Monday, August 18, 2008
On the Great One
Last Saturday was the 20th anniversary of the trade/sale of Wayne Gretzky from the Edmonton Oilers to the Los Angeles Kings. Though just 27-years old at the time, Gretzky was already the most dominant offensive player in the history of the sport, and perhaps more importantly, he was a national icon. People south of the border, and I don't mean Mexico, cannot comprehend the importance of hockey in Canada. Hockey was and still is inextricably twined to Canada's psyche and collective identity. The best way to put it for Americans is to think about our relationship with baseball, football, and the idea of personal freedom, and then add them all up. And multiply by ten. That's hockey in Canada, and Gretzky the figure was the pinnacle of Canadian hockey in 1988.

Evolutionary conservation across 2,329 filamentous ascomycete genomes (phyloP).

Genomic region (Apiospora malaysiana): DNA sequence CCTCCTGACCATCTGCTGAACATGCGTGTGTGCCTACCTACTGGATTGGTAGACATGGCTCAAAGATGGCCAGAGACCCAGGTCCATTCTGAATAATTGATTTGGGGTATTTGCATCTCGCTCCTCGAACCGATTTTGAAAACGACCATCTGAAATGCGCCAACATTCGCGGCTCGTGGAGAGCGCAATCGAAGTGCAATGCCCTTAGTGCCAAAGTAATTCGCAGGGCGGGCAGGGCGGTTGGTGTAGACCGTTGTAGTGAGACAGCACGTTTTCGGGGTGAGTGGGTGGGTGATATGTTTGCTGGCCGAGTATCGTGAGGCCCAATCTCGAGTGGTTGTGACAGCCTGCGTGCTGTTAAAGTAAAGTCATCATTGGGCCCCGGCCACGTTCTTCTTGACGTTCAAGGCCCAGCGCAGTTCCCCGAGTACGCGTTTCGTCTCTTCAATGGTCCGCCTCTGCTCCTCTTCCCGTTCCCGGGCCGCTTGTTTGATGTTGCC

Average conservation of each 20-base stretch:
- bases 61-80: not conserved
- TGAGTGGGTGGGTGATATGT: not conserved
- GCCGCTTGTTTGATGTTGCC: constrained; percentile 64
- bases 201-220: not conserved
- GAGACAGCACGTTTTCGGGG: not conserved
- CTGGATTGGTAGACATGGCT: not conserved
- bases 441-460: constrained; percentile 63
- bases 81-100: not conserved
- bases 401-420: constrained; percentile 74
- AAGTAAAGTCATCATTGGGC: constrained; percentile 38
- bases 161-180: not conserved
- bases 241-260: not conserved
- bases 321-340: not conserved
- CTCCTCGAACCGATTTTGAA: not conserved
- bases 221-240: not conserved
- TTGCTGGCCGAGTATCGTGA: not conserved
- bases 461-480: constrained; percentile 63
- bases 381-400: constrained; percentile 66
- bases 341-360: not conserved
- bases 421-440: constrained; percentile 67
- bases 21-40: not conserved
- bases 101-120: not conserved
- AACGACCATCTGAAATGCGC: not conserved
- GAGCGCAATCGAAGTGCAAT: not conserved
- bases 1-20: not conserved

The trade changed the game forever. And that is to say, it changed the economics of the game. What was once a very regional sport in the US, hockey made its way into the national consciousness. Gretzky wasted little time in peddling every product imaginable as US companies and advertisers saw for the first time a potential use for this strange sport played on ice and by exceedingly simple and polite farm boys from up north. In addition to saving the franchise in LA and giving Hollywood celebrities a reason to visit the Great Western Forum on Saturday nights and not just Sundays (when the Lakers played), Gretzky introduced people throughout the so-called sun belt to the sport, and the owners, never one to pass up the opportunity for tons of easy cash, expanded aggressively in the US and the league grew from 21 teams to 30 in a decade's time. But perhaps most significant, it changed the course of my life. Hockey interest quickly gave way to fandom and then finally obsession. A fun novelty grew into a serious outlet for analytical curiosity and is now a vocational calling that has, surprisingly, gained some traction. I eventually outgrew my fascination (who am I kidding, hero-worship) with the Great One; I moved on to appreciating a different kind of player with a different personality (a little more flair, a little more dangle on both counts), but Gretzky the will always have a soft place in my heart for the great gift of hockey he brought to me. The NHL Network, yes there is such a thing and it’s awesome, replayed a bunch of old Gretzky-games in honor of the anniversary, and I took the opportunity to watch them and revisit the past. Here are a few thoughts: